While he was canonized by the Catholic Church, his feast day didn’t begin to be celebrated in earnest until the 10th century, according to the website March 17 was officially established as St. Patrick’s Day by the church in 1631, but some of the earliest recorded celebrations took place in the New World, History reports: “The first St. Patrick’s Day parade took place not in Ireland but in America. Records show that a St. Patrick’s Day parade was held on March 17, 1601 in a Spanish colony in what is now St. Augustine, Florida. The parade, and a St. Patrick’s Day celebration a year earlier were organized by the Spanish Colony’s Irish vicar Ricardo Artur.”

By the 1720s, the Catholic Church sought to remind its followers that the feast day was actually a sacred one instead of the “day off from the prescriptions of abstinence leading up to Easter” during the Lent season, Time reports, but in America, it remained associated with celebration: the first New York City St. Patrick’s Day parade took place in 1762, and in 1798, during the Irish Rebellion, the color most closely associated with the day changed from blue to green.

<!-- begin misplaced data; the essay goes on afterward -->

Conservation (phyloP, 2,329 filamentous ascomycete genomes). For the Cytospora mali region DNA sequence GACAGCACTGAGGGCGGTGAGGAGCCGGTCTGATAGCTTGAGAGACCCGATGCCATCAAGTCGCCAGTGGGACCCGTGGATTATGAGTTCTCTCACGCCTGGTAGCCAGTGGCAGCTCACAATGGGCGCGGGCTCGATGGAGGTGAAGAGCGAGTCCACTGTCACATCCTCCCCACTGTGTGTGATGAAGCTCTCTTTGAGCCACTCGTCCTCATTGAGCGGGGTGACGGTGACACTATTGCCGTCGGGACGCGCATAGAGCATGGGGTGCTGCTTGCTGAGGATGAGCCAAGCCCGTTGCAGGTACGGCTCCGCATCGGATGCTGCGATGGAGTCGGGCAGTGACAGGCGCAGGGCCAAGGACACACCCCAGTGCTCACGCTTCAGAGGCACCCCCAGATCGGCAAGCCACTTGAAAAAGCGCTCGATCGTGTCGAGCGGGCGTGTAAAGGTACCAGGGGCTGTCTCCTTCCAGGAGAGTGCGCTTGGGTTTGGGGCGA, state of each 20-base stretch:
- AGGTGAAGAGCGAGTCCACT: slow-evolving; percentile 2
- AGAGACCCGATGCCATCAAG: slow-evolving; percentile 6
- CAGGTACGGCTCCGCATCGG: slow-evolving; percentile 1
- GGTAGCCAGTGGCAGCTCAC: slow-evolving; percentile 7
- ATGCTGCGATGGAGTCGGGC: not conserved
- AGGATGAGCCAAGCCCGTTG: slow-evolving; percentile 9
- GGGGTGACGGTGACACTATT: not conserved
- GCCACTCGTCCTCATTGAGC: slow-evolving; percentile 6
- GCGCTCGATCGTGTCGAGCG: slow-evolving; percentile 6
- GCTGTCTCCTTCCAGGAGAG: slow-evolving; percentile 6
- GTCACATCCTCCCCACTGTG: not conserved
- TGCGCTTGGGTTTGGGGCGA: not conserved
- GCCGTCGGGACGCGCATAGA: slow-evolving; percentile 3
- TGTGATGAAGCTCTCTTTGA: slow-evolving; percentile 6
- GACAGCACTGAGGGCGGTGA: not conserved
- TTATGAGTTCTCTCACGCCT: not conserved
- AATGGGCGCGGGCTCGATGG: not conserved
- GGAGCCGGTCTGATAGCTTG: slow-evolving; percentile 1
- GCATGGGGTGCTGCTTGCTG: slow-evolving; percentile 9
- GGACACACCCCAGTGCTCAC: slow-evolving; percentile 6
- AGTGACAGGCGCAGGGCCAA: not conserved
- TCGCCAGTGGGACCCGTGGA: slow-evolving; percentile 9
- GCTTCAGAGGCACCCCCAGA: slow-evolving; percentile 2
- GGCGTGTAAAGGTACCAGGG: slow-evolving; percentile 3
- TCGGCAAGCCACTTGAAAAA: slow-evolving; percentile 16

By the late 20th century, St. Patrick’s Day celebrations were held everywhere from Chicago, where the Chicago River was first dyed green in 1962, to cities and towns throughout the country – most of them closely associated with alcohol consumption. According to the website WalletHub, St. Patrick’s Day is the third most popular drinking holiday in the country, 13 million pints of Guinness will be poured and the average person consumes 4.2 drinks each March 17.

A Sober St. Patrick’s Day: Avoiding Consequences

sober St. Patrick's DaySo how did St. Patrick’s Day turn into a celebration of inebriation? According to Reader’s Digest, “Essentially, drinking on St. Patrick’s Day was the result of two combining forces: the day of reprieve from Lenten fasting and the indulgence of partying and celebration. Today, it has become a part of secular culture and a popular tradition, one often celebrated with green beer or Irish whiskey.”